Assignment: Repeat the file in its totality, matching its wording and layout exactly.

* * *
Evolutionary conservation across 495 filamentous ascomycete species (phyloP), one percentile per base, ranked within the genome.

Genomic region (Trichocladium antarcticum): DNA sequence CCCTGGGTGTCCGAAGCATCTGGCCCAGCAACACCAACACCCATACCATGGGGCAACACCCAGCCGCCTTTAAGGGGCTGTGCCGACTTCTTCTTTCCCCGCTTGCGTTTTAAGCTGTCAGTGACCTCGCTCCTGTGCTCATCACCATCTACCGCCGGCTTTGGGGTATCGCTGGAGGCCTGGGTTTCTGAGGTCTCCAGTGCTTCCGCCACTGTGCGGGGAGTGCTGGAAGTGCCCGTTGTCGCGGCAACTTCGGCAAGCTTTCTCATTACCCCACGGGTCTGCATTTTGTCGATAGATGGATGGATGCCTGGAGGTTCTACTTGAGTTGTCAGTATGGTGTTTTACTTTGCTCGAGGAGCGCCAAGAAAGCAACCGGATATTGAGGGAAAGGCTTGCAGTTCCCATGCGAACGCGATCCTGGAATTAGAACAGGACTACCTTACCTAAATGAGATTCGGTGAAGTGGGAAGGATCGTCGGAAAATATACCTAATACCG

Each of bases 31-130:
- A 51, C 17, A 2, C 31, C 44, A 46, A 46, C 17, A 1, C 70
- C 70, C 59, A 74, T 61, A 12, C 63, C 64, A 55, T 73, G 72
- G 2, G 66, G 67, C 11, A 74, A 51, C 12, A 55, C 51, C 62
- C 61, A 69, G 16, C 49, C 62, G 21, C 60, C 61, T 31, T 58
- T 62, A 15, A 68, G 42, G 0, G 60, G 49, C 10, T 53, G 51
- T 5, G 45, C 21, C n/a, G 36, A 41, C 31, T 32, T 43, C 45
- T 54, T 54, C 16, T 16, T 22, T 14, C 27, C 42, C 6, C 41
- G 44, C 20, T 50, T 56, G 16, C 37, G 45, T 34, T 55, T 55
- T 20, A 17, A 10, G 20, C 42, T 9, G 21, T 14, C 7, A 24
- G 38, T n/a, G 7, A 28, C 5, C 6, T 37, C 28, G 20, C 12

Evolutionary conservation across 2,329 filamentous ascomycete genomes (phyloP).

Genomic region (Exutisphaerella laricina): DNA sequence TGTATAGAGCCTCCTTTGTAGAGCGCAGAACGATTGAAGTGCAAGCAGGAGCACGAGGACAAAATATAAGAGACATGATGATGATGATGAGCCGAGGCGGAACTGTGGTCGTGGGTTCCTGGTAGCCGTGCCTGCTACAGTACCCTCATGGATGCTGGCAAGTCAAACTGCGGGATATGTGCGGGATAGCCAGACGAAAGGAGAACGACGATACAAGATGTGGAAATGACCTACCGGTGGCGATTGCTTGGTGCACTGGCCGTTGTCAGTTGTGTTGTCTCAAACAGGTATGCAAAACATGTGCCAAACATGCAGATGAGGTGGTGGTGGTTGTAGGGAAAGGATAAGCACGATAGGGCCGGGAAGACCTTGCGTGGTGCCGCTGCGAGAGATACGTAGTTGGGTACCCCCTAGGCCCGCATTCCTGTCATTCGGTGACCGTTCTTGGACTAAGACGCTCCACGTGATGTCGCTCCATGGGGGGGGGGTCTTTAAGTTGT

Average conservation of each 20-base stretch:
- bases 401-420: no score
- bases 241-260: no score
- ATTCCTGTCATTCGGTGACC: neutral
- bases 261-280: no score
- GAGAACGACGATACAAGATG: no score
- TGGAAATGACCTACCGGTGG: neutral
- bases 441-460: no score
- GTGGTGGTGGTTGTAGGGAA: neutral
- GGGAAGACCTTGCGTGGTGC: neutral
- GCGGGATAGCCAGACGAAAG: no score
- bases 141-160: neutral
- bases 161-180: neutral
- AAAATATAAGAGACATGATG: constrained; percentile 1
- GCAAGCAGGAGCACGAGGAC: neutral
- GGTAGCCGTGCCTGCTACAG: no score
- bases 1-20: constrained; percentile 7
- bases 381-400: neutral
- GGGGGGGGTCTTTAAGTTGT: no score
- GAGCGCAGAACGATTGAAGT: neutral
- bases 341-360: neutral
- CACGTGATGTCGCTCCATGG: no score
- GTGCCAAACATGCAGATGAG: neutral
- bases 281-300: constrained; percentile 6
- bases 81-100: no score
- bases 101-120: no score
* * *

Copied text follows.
Evolutionary conservation across 495 filamentous ascomycete species (phyloP), one percentile per base, ranked within the genome.

Genomic region (Trichocladium antarcticum): DNA sequence CCCTGGGTGTCCGAAGCATCTGGCCCAGCAACACCAACACCCATACCATGGGGCAACACCCAGCCGCCTTTAAGGGGCTGTGCCGACTTCTTCTTTCCCCGCTTGCGTTTTAAGCTGTCAGTGACCTCGCTCCTGTGCTCATCACCATCTACCGCCGGCTTTGGGGTATCGCTGGAGGCCTGGGTTTCTGAGGTCTCCAGTGCTTCCGCCACTGTGCGGGGAGTGCTGGAAGTGCCCGTTGTCGCGGCAACTTCGGCAAGCTTTCTCATTACCCCACGGGTCTGCATTTTGTCGATAGATGGATGGATGCCTGGAGGTTCTACTTGAGTTGTCAGTATGGTGTTTTACTTTGCTCGAGGAGCGCCAAGAAAGCAACCGGATATTGAGGGAAAGGCTTGCAGTTCCCATGCGAACGCGATCCTGGAATTAGAACAGGACTACCTTACCTAAATGAGATTCGGTGAAGTGGGAAGGATCGTCGGAAAATATACCTAATACCG

Each of bases 31-130:
- A 51, C 17, A 2, C 31, C 44, A 46, A 46, C 17, A 1, C 70
- C 70, C 59, A 74, T 61, A 12, C 63, C 64, A 55, T 73, G 72
- G 2, G 66, G 67, C 11, A 74, A 51, C 12, A 55, C 51, C 62
- C 61, A 69, G 16, C 49, C 62, G 21, C 60, C 61, T 31, T 58
- T 62, A 15, A 68, G 42, G 0, G 60, G 49, C 10, T 53, G 51
- T 5, G 45, C 21, C n/a, G 36, A 41, C 31, T 32, T 43, C 45
- T 54, T 54, C 16, T 16, T 22, T 14, C 27, C 42, C 6, C 41
- G 44, C 20, T 50, T 56, G 16, C 37, G 45, T 34, T 55, T 55
- T 20, A 17, A 10, G 20, C 42, T 9, G 21, T 14, C 7, A 24
- G 38, T n/a, G 7, A 28, C 5, C 6, T 37, C 28, G 20, C 12

Evolutionary conservation across 2,329 filamentous ascomycete genomes (phyloP).

Genomic region (Exutisphaerella laricina): DNA sequence TGTATAGAGCCTCCTTTGTAGAGCGCAGAACGATTGAAGTGCAAGCAGGAGCACGAGGACAAAATATAAGAGACATGATGATGATGATGAGCCGAGGCGGAACTGTGGTCGTGGGTTCCTGGTAGCCGTGCCTGCTACAGTACCCTCATGGATGCTGGCAAGTCAAACTGCGGGATATGTGCGGGATAGCCAGACGAAAGGAGAACGACGATACAAGATGTGGAAATGACCTACCGGTGGCGATTGCTTGGTGCACTGGCCGTTGTCAGTTGTGTTGTCTCAAACAGGTATGCAAAACATGTGCCAAACATGCAGATGAGGTGGTGGTGGTTGTAGGGAAAGGATAAGCACGATAGGGCCGGGAAGACCTTGCGTGGTGCCGCTGCGAGAGATACGTAGTTGGGTACCCCCTAGGCCCGCATTCCTGTCATTCGGTGACCGTTCTTGGACTAAGACGCTCCACGTGATGTCGCTCCATGGGGGGGGGGTCTTTAAGTTGT

Average conservation of each 20-base stretch:
- bases 401-420: no score
- bases 241-260: no score
- ATTCCTGTCATTCGGTGACC: neutral
- bases 261-280: no score
- GAGAACGACGATACAAGATG: no score
- TGGAAATGACCTACCGGTGG: neutral
- bases 441-460: no score
- GTGGTGGTGGTTGTAGGGAA: neutral
- GGGAAGACCTTGCGTGGTGC: neutral
- GCGGGATAGCCAGACGAAAG: no score
- bases 141-160: neutral
- bases 161-180: neutral
- AAAATATAAGAGACATGATG: constrained; percentile 1
- GCAAGCAGGAGCACGAGGAC: neutral
- GGTAGCCGTGCCTGCTACAG: no score
- bases 1-20: constrained; percentile 7
- bases 381-400: neutral
- GGGGGGGGTCTTTAAGTTGT: no score
- GAGCGCAGAACGATTGAAGT: neutral
- bases 341-360: neutral
- CACGTGATGTCGCTCCATGG: no score
- GTGCCAAACATGCAGATGAG: neutral
- bases 281-300: constrained; percentile 6
- bases 81-100: no score
- bases 101-120: no score